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Bigcountry02 05-12-2010 03:12 AM

May God Bless This Airline Captain
 
I pulled this from Oathkeepers:

I recieved this from a Vietnam Marine I know and I think everyone should read it. Its Nice to see as a Iraq Veteran that there are people out there other than Veterans that do care about us.

Honor and Respect
MAY GOD BLESS THIS AIRLINE CAPTAIN:

He writes:

My lead flight attendant came to me and said, "We have an H.R. on this flight." (H.R. stands for human remains.) "Are they military?" I asked.

'Yes', she said.

'Is there an escort?' I asked.

'Yes, I already assigned him a seat'.

'Would you please tell him to come to the flight deck. You can board him early," I said..

A short while later, a young army sergeant entered the flight deck. He was the image of the perfectly dressed soldier. He introduced himself and I asked him about his soldier. The escorts of these fallen soldiers talk about them as if they are still alive and still with us.

'My soldier is on his way back to Virginia,' he said. He proceeded to answer my questions, but offered no words.

I asked him if there was anything I could do for him and he said no. I told him that he had the toughest job in the military and that I appreciated the work that he does for the families of our fallen soldiers. The first officer and I got up out of our seats to shake his hand. He left the flight deck to find his seat.

We completed our preflight checks, pushed back and performed an uneventful departure. About 30 minutes into our flight I received a call from the lead flight attendant in the cabin. 'I just found out the family of the soldier we are carrying, is on board', she said. She then proceeded to tell me that the father, mother, wife and 2-year old daughter were escorting their son, husband, and father home. The family was upset because they were unable to see the container that the soldier was in before we left. We were on our way to a major hub at which the family was going to wait four hours for the connecting flight home to Virginia .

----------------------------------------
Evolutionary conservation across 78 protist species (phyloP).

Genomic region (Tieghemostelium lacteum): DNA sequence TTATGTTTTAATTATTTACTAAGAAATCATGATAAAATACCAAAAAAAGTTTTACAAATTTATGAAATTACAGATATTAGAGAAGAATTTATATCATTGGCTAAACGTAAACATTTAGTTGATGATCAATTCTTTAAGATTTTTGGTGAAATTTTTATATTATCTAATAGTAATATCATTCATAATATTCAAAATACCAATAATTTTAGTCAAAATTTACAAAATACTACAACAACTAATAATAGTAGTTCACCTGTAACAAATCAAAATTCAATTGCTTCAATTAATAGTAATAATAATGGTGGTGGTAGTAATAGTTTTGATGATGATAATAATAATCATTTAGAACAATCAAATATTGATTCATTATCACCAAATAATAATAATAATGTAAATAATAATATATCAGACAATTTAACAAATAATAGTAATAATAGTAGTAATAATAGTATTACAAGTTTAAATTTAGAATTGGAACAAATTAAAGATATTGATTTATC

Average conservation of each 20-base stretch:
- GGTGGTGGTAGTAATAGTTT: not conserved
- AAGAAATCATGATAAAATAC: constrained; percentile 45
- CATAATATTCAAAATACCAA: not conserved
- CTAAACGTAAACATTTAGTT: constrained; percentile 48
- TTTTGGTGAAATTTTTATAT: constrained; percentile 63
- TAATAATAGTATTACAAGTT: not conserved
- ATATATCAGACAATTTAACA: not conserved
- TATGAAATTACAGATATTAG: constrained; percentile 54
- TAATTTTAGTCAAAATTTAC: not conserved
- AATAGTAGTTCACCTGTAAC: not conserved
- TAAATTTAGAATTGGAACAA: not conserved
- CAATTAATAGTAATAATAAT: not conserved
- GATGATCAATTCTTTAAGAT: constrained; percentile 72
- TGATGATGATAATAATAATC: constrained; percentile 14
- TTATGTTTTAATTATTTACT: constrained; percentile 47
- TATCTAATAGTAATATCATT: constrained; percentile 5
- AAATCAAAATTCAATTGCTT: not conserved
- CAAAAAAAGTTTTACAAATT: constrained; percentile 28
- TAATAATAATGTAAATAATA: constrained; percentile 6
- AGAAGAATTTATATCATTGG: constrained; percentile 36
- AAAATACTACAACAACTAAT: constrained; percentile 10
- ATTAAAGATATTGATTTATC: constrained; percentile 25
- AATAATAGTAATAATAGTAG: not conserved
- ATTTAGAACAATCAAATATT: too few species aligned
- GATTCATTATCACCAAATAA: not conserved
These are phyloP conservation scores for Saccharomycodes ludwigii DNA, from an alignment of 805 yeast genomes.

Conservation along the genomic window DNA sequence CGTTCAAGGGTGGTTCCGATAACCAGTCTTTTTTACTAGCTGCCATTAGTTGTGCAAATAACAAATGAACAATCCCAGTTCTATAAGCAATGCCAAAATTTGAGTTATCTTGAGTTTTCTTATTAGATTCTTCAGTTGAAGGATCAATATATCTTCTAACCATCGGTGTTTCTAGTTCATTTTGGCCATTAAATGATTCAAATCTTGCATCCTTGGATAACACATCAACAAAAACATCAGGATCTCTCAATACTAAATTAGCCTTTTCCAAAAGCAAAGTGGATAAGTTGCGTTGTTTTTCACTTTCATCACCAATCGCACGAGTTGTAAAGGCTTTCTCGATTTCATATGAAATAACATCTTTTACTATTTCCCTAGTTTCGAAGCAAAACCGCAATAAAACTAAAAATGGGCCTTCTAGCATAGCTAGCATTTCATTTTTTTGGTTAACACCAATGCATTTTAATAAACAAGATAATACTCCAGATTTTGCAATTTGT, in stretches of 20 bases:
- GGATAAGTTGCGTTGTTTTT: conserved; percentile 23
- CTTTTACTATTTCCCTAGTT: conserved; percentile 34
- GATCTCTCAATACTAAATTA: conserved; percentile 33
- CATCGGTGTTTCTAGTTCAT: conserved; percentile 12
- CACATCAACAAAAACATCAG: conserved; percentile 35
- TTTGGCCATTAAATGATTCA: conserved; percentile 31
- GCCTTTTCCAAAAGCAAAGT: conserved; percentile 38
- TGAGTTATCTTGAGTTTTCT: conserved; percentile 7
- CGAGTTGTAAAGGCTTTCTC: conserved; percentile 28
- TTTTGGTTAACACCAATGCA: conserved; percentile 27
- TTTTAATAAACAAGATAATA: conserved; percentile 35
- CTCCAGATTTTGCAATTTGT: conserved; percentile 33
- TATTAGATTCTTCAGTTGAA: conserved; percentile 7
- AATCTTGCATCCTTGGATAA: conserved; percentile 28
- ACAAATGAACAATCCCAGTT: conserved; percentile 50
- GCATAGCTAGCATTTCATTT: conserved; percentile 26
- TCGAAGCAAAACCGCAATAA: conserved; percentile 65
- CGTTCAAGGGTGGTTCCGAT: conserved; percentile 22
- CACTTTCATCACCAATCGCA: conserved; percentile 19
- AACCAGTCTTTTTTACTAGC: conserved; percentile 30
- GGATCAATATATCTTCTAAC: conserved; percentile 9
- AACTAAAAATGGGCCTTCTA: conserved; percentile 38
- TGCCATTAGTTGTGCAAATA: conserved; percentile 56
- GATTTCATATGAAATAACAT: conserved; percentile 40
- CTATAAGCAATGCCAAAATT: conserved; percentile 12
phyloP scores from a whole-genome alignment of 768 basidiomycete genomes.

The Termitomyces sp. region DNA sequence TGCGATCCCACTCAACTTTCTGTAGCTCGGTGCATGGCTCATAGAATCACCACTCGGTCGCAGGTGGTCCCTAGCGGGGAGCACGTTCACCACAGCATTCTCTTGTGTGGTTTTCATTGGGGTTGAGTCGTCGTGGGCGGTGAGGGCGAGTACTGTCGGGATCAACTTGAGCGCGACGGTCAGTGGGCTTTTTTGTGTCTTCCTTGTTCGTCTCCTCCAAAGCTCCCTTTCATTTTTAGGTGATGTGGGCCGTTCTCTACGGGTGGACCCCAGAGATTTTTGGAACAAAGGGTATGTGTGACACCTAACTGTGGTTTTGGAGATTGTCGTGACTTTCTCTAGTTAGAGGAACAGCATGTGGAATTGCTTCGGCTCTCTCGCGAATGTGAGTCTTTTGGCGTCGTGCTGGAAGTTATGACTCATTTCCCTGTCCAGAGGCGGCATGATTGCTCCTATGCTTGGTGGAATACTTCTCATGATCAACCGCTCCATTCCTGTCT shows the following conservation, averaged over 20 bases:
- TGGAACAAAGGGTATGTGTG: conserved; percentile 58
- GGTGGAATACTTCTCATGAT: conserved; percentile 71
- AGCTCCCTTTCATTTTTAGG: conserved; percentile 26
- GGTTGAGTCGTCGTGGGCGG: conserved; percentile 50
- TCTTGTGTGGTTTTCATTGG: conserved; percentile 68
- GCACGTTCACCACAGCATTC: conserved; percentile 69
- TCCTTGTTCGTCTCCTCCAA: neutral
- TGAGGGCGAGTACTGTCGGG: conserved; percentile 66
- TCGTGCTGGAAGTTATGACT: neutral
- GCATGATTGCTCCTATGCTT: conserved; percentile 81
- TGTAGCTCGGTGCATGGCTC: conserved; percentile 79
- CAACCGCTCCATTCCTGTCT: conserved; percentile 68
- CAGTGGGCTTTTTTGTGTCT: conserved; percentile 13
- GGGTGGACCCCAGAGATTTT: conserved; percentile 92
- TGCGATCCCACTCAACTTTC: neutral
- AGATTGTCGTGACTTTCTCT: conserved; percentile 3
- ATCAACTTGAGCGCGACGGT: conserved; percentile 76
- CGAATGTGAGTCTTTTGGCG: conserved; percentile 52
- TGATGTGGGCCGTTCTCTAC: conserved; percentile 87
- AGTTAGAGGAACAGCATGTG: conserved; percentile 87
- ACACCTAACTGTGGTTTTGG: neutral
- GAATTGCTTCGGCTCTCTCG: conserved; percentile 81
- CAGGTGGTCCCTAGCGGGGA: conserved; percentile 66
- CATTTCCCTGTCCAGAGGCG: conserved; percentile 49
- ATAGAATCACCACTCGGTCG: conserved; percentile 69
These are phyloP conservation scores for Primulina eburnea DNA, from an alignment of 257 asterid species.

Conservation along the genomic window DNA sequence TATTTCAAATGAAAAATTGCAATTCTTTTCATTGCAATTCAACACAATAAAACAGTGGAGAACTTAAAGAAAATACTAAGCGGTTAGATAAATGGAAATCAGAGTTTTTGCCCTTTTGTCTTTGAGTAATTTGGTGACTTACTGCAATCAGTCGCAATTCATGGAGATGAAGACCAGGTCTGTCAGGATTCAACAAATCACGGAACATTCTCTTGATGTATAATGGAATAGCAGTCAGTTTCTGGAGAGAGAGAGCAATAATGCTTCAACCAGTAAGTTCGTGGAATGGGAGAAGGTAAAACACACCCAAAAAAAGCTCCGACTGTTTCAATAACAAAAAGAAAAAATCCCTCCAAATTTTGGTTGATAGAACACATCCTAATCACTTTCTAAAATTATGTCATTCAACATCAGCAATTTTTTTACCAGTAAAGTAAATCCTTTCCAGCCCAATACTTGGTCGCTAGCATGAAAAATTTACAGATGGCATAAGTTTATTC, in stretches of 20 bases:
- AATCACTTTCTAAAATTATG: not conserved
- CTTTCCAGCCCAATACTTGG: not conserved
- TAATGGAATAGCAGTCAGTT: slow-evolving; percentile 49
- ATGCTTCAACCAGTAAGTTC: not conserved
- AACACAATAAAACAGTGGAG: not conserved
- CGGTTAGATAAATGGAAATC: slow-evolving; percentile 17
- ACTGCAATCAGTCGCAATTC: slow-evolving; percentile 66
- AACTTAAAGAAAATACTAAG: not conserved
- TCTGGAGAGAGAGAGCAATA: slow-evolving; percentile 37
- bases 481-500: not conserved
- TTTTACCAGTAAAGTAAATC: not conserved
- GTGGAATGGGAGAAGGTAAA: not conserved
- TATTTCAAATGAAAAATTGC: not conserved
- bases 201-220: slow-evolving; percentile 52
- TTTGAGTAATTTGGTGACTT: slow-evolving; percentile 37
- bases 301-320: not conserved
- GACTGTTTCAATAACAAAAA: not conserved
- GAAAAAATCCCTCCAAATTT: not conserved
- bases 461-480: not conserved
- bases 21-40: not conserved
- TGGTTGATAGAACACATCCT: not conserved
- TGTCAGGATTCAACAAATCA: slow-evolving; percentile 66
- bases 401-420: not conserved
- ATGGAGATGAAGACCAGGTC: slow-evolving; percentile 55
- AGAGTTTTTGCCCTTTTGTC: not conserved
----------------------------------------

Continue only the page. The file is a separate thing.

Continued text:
The father of the soldier told the flight attendant that knowing his son was below him in the cargo compartment and being unable to see him was too much for him and the family to bear. He had asked the flight attendant if there was anything that could be done to allow them to see him upon our arrival. The family wanted to be outside by the cargo door to watch the soldier being taken off the airplane.. I could hear the desperation in the flight attendants voice when she asked me if there was anything I could do.. 'I'm on it', I said. I told her that I would get back to her.

Airborne communication with my company normally occurs in the form of e-mail like messages. I decided to bypass this system and contact my flight dispatcher directly on a secondary radio. There is a radio operator in the operations control center who connects you to the telephone of the dispatcher. I was in direct contact with the dispatcher.. I explained the situation I had on board with the family and what it was the family wanted. He said he understood and that he would get back to me.

Two hours went by and I had not heard from the dispatcher. We were going to get busy soon and I needed to know what to tell the family. I sent a text message asking for an update. I saved the return message from the dispatcher and the following is the text:

'Captain, sorry it has taken so long to get back to you. There is policy on this now and I had to check on a few things. Upon your arrival a dedicated escort team will meet the aircraft. The team will escort the family to the ramp and plane side. A van will be used to load the remains with a secondary van for the family. The family will be taken to their departure area and escorted into the terminal where the remains can be seen on the ramp. It is a private area for the family only. When the connecting aircraft arrives, the family will be escorted onto the ramp and plane side to watch the remains being loaded for the final leg home. Captain, most of us here in flight control are veterans. Please pass our condolences on to the family. Thanks.'